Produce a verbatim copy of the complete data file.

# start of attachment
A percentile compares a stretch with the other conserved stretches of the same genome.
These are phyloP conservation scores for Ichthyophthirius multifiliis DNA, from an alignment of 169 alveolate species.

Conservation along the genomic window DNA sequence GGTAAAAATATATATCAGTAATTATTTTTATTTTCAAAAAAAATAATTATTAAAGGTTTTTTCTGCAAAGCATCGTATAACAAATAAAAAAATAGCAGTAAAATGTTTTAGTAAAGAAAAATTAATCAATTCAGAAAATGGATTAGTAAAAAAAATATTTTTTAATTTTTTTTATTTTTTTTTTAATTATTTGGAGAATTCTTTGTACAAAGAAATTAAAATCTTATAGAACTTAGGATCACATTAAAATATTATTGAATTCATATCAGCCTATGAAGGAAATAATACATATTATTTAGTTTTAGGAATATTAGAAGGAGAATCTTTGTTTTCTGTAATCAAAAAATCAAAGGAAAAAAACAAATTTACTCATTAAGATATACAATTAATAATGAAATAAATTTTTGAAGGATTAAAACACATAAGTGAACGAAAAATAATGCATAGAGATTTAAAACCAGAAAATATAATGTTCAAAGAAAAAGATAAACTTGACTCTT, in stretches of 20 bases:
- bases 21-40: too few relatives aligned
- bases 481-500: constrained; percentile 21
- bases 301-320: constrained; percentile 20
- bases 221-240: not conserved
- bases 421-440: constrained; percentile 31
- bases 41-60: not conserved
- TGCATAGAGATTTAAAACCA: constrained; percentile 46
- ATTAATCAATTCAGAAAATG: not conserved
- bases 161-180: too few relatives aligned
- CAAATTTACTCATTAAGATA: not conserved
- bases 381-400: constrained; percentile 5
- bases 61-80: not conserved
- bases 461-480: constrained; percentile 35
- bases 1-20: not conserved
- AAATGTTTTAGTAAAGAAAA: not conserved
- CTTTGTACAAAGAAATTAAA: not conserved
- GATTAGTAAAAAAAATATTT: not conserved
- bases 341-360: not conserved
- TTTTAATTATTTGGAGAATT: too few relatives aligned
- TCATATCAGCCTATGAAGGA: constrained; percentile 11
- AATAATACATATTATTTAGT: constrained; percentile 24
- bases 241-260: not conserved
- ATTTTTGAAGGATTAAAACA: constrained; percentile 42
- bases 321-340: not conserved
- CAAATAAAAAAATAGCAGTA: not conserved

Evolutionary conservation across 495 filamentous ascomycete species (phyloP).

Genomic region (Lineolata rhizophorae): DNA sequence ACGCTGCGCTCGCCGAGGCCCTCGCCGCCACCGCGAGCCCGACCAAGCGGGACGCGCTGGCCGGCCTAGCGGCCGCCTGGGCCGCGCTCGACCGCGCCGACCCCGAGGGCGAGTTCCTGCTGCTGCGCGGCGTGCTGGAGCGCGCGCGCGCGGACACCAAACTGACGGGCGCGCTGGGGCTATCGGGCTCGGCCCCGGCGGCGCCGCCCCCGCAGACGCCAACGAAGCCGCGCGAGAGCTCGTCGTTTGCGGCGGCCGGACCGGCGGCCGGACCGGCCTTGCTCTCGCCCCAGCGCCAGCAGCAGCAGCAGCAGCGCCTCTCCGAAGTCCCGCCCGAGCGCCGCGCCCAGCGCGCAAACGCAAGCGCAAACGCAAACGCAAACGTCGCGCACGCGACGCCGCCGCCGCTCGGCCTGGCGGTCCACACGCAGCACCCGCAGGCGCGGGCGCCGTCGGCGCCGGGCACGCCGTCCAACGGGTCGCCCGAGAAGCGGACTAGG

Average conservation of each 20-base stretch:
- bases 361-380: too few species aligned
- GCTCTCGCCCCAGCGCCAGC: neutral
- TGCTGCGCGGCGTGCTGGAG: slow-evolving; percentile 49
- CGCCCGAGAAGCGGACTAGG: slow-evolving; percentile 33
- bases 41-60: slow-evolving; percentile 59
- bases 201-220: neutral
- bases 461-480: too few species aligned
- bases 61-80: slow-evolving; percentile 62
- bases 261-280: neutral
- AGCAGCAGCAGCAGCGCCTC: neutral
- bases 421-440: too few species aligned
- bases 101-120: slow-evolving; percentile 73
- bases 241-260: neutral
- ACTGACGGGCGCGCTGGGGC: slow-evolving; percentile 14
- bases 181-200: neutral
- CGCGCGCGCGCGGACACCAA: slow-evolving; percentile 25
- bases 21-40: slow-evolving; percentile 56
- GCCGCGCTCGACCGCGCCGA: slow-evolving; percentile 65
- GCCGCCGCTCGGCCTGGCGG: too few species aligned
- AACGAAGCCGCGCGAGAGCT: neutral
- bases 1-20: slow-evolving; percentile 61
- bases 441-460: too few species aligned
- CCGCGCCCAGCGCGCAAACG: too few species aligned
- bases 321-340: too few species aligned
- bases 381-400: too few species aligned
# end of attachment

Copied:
A percentile compares a stretch with the other conserved stretches of the same genome.
These are phyloP conservation scores for Ichthyophthirius multifiliis DNA, from an alignment of 169 alveolate species.

Conservation along the genomic window DNA sequence GGTAAAAATATATATCAGTAATTATTTTTATTTTCAAAAAAAATAATTATTAAAGGTTTTTTCTGCAAAGCATCGTATAACAAATAAAAAAATAGCAGTAAAATGTTTTAGTAAAGAAAAATTAATCAATTCAGAAAATGGATTAGTAAAAAAAATATTTTTTAATTTTTTTTATTTTTTTTTTAATTATTTGGAGAATTCTTTGTACAAAGAAATTAAAATCTTATAGAACTTAGGATCACATTAAAATATTATTGAATTCATATCAGCCTATGAAGGAAATAATACATATTATTTAGTTTTAGGAATATTAGAAGGAGAATCTTTGTTTTCTGTAATCAAAAAATCAAAGGAAAAAAACAAATTTACTCATTAAGATATACAATTAATAATGAAATAAATTTTTGAAGGATTAAAACACATAAGTGAACGAAAAATAATGCATAGAGATTTAAAACCAGAAAATATAATGTTCAAAGAAAAAGATAAACTTGACTCTT, in stretches of 20 bases:
- bases 21-40: too few relatives aligned
- bases 481-500: constrained; percentile 21
- bases 301-320: constrained; percentile 20
- bases 221-240: not conserved
- bases 421-440: constrained; percentile 31
- bases 41-60: not conserved
- TGCATAGAGATTTAAAACCA: constrained; percentile 46
- ATTAATCAATTCAGAAAATG: not conserved
- bases 161-180: too few relatives aligned
- CAAATTTACTCATTAAGATA: not conserved
- bases 381-400: constrained; percentile 5
- bases 61-80: not conserved
- bases 461-480: constrained; percentile 35
- bases 1-20: not conserved
- AAATGTTTTAGTAAAGAAAA: not conserved
- CTTTGTACAAAGAAATTAAA: not conserved
- GATTAGTAAAAAAAATATTT: not conserved
- bases 341-360: not conserved
- TTTTAATTATTTGGAGAATT: too few relatives aligned
- TCATATCAGCCTATGAAGGA: constrained; percentile 11
- AATAATACATATTATTTAGT: constrained; percentile 24
- bases 241-260: not conserved
- ATTTTTGAAGGATTAAAACA: constrained; percentile 42
- bases 321-340: not conserved
- CAAATAAAAAAATAGCAGTA: not conserved

Evolutionary conservation across 495 filamentous ascomycete species (phyloP).

Genomic region (Lineolata rhizophorae): DNA sequence ACGCTGCGCTCGCCGAGGCCCTCGCCGCCACCGCGAGCCCGACCAAGCGGGACGCGCTGGCCGGCCTAGCGGCCGCCTGGGCCGCGCTCGACCGCGCCGACCCCGAGGGCGAGTTCCTGCTGCTGCGCGGCGTGCTGGAGCGCGCGCGCGCGGACACCAAACTGACGGGCGCGCTGGGGCTATCGGGCTCGGCCCCGGCGGCGCCGCCCCCGCAGACGCCAACGAAGCCGCGCGAGAGCTCGTCGTTTGCGGCGGCCGGACCGGCGGCCGGACCGGCCTTGCTCTCGCCCCAGCGCCAGCAGCAGCAGCAGCAGCGCCTCTCCGAAGTCCCGCCCGAGCGCCGCGCCCAGCGCGCAAACGCAAGCGCAAACGCAAACGCAAACGTCGCGCACGCGACGCCGCCGCCGCTCGGCCTGGCGGTCCACACGCAGCACCCGCAGGCGCGGGCGCCGTCGGCGCCGGGCACGCCGTCCAACGGGTCGCCCGAGAAGCGGACTAGG

Average conservation of each 20-base stretch:
- bases 361-380: too few species aligned
- GCTCTCGCCCCAGCGCCAGC: neutral
- TGCTGCGCGGCGTGCTGGAG: slow-evolving; percentile 49
- CGCCCGAGAAGCGGACTAGG: slow-evolving; percentile 33
- bases 41-60: slow-evolving; percentile 59
- bases 201-220: neutral
- bases 461-480: too few species aligned
- bases 61-80: slow-evolving; percentile 62
- bases 261-280: neutral
- AGCAGCAGCAGCAGCGCCTC: neutral
- bases 421-440: too few species aligned
- bases 101-120: slow-evolving; percentile 73
- bases 241-260: neutral
- ACTGACGGGCGCGCTGGGGC: slow-evolving; percentile 14
- bases 181-200: neutral
- CGCGCGCGCGCGGACACCAA: slow-evolving; percentile 25
- bases 21-40: slow-evolving; percentile 56
- GCCGCGCTCGACCGCGCCGA: slow-evolving; percentile 65
- GCCGCCGCTCGGCCTGGCGG: too few species aligned
- AACGAAGCCGCGCGAGAGCT: neutral
- bases 1-20: slow-evolving; percentile 61
- bases 441-460: too few species aligned
- CCGCGCCCAGCGCGCAAACG: too few species aligned
- bases 321-340: too few species aligned
- bases 381-400: too few species aligned